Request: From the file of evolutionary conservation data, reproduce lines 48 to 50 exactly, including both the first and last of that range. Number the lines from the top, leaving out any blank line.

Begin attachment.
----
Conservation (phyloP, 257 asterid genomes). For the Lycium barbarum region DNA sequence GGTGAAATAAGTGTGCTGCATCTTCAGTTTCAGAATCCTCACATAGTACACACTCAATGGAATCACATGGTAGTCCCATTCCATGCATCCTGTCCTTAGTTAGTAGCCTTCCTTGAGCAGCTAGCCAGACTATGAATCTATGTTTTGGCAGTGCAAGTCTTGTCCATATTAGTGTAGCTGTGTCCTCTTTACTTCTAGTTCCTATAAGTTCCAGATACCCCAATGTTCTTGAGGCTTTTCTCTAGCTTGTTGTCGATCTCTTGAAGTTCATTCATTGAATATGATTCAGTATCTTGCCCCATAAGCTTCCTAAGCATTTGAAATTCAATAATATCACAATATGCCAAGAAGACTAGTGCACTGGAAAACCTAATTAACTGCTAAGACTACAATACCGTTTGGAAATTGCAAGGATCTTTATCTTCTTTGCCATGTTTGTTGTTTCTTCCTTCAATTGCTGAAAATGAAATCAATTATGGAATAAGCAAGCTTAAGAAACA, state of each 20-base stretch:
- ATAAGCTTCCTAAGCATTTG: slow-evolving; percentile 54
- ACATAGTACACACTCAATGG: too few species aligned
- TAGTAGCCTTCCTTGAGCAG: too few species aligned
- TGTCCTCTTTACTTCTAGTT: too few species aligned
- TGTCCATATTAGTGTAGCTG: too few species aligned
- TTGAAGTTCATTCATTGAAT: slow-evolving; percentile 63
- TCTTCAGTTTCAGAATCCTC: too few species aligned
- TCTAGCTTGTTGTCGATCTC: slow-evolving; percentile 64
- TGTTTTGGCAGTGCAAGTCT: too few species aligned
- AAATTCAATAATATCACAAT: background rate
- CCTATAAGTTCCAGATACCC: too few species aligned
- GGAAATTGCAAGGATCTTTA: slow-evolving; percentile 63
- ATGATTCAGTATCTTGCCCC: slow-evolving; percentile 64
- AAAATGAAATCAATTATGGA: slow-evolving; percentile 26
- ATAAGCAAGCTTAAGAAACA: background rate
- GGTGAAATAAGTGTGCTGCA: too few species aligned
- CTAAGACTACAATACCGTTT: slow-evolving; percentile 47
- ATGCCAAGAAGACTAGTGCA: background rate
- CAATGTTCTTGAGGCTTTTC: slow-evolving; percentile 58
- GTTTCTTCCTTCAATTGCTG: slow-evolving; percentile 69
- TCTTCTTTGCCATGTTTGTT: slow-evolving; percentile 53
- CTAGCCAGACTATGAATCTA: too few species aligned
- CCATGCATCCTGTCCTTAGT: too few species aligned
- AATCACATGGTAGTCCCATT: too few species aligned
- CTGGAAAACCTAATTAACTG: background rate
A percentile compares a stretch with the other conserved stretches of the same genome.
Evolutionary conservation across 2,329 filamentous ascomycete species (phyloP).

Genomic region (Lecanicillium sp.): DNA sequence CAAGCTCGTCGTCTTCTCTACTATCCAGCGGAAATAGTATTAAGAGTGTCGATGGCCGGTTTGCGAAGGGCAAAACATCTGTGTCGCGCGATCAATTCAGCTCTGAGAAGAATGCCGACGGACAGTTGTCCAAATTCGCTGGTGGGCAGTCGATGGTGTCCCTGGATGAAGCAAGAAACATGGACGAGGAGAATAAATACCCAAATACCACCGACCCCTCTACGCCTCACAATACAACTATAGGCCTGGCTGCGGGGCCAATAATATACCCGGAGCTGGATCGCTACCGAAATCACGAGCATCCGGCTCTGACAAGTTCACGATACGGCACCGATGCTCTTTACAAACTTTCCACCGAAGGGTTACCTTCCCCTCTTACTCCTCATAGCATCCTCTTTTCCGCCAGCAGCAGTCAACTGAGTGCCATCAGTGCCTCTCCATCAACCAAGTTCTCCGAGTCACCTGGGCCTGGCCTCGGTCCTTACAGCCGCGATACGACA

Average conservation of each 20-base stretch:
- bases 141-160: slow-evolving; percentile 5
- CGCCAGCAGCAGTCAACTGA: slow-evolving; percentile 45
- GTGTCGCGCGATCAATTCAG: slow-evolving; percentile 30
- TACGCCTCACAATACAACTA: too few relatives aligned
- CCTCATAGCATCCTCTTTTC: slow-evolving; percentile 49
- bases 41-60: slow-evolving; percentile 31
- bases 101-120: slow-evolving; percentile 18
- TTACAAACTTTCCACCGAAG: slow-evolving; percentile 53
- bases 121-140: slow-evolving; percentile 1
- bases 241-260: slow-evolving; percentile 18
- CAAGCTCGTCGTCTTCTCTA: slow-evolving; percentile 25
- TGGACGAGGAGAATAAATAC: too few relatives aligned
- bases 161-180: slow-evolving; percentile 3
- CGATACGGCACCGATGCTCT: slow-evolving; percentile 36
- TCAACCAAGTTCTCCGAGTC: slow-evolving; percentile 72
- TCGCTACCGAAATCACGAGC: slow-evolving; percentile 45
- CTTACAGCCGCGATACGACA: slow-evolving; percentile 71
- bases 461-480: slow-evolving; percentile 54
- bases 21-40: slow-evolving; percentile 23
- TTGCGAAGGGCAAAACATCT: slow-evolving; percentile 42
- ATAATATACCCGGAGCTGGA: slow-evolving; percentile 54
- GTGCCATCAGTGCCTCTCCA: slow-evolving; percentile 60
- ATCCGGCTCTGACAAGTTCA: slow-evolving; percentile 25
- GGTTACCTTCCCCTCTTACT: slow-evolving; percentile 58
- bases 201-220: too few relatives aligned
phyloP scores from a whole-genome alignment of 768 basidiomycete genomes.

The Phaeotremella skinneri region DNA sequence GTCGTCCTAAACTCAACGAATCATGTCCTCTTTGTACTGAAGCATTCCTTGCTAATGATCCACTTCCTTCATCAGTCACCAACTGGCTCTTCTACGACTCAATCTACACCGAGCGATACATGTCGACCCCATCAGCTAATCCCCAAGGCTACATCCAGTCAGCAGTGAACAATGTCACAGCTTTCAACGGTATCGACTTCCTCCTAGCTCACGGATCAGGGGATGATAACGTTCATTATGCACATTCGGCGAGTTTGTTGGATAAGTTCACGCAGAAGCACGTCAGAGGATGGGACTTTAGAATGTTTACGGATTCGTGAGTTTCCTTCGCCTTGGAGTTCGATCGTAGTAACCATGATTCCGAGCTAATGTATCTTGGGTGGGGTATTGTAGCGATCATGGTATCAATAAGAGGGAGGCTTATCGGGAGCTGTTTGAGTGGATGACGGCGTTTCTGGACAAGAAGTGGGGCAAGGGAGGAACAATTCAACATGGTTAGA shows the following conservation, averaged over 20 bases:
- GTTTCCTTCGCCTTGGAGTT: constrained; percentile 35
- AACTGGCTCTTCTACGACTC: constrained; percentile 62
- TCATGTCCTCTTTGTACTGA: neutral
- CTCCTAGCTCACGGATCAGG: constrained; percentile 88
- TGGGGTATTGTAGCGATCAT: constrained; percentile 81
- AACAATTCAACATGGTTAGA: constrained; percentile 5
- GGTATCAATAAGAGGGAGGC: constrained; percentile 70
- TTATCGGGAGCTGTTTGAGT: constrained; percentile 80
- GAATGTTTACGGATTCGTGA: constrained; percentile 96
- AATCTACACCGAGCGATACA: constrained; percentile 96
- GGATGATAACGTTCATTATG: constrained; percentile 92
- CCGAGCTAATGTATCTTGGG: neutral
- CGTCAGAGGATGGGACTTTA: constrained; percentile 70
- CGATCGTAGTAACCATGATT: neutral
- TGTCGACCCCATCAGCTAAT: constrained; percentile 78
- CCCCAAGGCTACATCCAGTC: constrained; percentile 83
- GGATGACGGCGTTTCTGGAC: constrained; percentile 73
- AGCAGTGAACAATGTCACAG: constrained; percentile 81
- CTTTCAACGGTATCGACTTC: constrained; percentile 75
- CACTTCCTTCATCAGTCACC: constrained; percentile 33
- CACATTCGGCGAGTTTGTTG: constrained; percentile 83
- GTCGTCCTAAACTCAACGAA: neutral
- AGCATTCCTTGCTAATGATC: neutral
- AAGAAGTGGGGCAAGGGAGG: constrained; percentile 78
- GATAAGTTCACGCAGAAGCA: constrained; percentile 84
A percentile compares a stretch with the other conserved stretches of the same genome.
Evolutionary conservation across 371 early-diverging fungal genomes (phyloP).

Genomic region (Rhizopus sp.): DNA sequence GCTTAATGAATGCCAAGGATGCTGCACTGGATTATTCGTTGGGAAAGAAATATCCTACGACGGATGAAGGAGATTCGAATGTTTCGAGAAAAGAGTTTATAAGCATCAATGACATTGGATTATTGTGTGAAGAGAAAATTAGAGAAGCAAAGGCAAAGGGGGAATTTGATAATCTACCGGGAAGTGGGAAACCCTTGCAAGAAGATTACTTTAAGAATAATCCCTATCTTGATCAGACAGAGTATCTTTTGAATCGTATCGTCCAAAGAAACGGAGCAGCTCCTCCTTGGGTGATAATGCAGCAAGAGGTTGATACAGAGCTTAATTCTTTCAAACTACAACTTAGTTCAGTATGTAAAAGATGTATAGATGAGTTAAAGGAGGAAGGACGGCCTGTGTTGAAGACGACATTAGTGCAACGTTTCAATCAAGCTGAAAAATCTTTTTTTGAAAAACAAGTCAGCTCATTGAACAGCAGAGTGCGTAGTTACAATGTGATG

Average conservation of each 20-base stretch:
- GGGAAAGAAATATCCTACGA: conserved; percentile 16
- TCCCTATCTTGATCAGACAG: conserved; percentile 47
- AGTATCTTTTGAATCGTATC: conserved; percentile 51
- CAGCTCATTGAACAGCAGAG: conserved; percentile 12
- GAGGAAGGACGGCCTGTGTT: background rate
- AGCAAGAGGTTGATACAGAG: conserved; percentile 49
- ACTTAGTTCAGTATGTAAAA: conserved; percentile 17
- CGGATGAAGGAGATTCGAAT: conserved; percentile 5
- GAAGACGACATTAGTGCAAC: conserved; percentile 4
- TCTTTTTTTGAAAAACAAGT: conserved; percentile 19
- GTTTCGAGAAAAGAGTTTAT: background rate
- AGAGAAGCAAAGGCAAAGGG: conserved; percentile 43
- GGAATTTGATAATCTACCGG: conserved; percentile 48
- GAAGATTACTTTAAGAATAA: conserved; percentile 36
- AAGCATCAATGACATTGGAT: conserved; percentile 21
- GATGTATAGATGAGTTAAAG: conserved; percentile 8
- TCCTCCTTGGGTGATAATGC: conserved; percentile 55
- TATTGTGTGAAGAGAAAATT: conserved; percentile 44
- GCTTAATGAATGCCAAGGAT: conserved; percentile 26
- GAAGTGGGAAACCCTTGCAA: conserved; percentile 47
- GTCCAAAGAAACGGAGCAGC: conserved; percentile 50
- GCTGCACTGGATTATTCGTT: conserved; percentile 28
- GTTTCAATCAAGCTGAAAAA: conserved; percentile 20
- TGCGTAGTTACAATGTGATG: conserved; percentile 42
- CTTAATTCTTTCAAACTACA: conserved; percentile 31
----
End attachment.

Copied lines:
- bases 461-480: slow-evolving; percentile 54
- bases 21-40: slow-evolving; percentile 23
- TTGCGAAGGGCAAAACATCT: slow-evolving; percentile 42